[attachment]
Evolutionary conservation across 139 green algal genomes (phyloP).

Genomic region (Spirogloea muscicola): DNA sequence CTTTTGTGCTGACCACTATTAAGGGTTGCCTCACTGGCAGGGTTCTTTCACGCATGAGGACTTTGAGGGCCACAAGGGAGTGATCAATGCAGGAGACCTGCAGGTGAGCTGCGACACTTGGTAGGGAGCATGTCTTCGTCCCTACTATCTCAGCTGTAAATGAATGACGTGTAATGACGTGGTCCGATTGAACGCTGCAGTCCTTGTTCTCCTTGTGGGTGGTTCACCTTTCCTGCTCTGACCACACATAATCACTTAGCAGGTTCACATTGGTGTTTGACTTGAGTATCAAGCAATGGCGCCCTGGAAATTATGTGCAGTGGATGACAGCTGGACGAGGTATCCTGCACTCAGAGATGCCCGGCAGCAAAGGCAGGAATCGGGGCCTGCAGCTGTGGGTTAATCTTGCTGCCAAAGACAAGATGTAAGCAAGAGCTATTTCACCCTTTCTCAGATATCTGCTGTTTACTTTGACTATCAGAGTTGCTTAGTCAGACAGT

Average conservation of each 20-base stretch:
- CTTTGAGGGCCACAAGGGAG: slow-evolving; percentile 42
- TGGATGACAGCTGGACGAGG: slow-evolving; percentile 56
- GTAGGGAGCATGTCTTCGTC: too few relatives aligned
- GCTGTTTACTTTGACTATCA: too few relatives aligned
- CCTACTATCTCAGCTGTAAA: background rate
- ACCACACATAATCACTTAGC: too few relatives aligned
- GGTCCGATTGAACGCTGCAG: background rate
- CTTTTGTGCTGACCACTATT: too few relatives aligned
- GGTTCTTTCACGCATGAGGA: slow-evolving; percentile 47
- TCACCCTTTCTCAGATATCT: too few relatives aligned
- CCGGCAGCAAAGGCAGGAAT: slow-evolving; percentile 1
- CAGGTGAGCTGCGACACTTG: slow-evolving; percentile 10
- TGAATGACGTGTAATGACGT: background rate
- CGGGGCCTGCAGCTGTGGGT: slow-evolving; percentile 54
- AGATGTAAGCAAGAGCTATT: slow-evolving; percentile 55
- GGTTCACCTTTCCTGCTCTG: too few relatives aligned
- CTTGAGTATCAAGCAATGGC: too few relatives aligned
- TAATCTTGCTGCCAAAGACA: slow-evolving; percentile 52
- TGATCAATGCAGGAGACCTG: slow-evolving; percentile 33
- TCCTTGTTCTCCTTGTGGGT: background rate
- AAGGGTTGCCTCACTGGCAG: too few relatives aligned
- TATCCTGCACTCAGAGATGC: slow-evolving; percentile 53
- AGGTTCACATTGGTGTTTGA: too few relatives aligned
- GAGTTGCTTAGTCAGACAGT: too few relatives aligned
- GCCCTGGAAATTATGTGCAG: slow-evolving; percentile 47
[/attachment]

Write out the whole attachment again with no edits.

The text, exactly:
Evolutionary conservation across 139 green algal genomes (phyloP).

Genomic region (Spirogloea muscicola): DNA sequence CTTTTGTGCTGACCACTATTAAGGGTTGCCTCACTGGCAGGGTTCTTTCACGCATGAGGACTTTGAGGGCCACAAGGGAGTGATCAATGCAGGAGACCTGCAGGTGAGCTGCGACACTTGGTAGGGAGCATGTCTTCGTCCCTACTATCTCAGCTGTAAATGAATGACGTGTAATGACGTGGTCCGATTGAACGCTGCAGTCCTTGTTCTCCTTGTGGGTGGTTCACCTTTCCTGCTCTGACCACACATAATCACTTAGCAGGTTCACATTGGTGTTTGACTTGAGTATCAAGCAATGGCGCCCTGGAAATTATGTGCAGTGGATGACAGCTGGACGAGGTATCCTGCACTCAGAGATGCCCGGCAGCAAAGGCAGGAATCGGGGCCTGCAGCTGTGGGTTAATCTTGCTGCCAAAGACAAGATGTAAGCAAGAGCTATTTCACCCTTTCTCAGATATCTGCTGTTTACTTTGACTATCAGAGTTGCTTAGTCAGACAGT

Average conservation of each 20-base stretch:
- CTTTGAGGGCCACAAGGGAG: slow-evolving; percentile 42
- TGGATGACAGCTGGACGAGG: slow-evolving; percentile 56
- GTAGGGAGCATGTCTTCGTC: too few relatives aligned
- GCTGTTTACTTTGACTATCA: too few relatives aligned
- CCTACTATCTCAGCTGTAAA: background rate
- ACCACACATAATCACTTAGC: too few relatives aligned
- GGTCCGATTGAACGCTGCAG: background rate
- CTTTTGTGCTGACCACTATT: too few relatives aligned
- GGTTCTTTCACGCATGAGGA: slow-evolving; percentile 47
- TCACCCTTTCTCAGATATCT: too few relatives aligned
- CCGGCAGCAAAGGCAGGAAT: slow-evolving; percentile 1
- CAGGTGAGCTGCGACACTTG: slow-evolving; percentile 10
- TGAATGACGTGTAATGACGT: background rate
- CGGGGCCTGCAGCTGTGGGT: slow-evolving; percentile 54
- AGATGTAAGCAAGAGCTATT: slow-evolving; percentile 55
- GGTTCACCTTTCCTGCTCTG: too few relatives aligned
- CTTGAGTATCAAGCAATGGC: too few relatives aligned
- TAATCTTGCTGCCAAAGACA: slow-evolving; percentile 52
- TGATCAATGCAGGAGACCTG: slow-evolving; percentile 33
- TCCTTGTTCTCCTTGTGGGT: background rate
- AAGGGTTGCCTCACTGGCAG: too few relatives aligned
- TATCCTGCACTCAGAGATGC: slow-evolving; percentile 53
- AGGTTCACATTGGTGTTTGA: too few relatives aligned
- GAGTTGCTTAGTCAGACAGT: too few relatives aligned
- GCCCTGGAAATTATGTGCAG: slow-evolving; percentile 47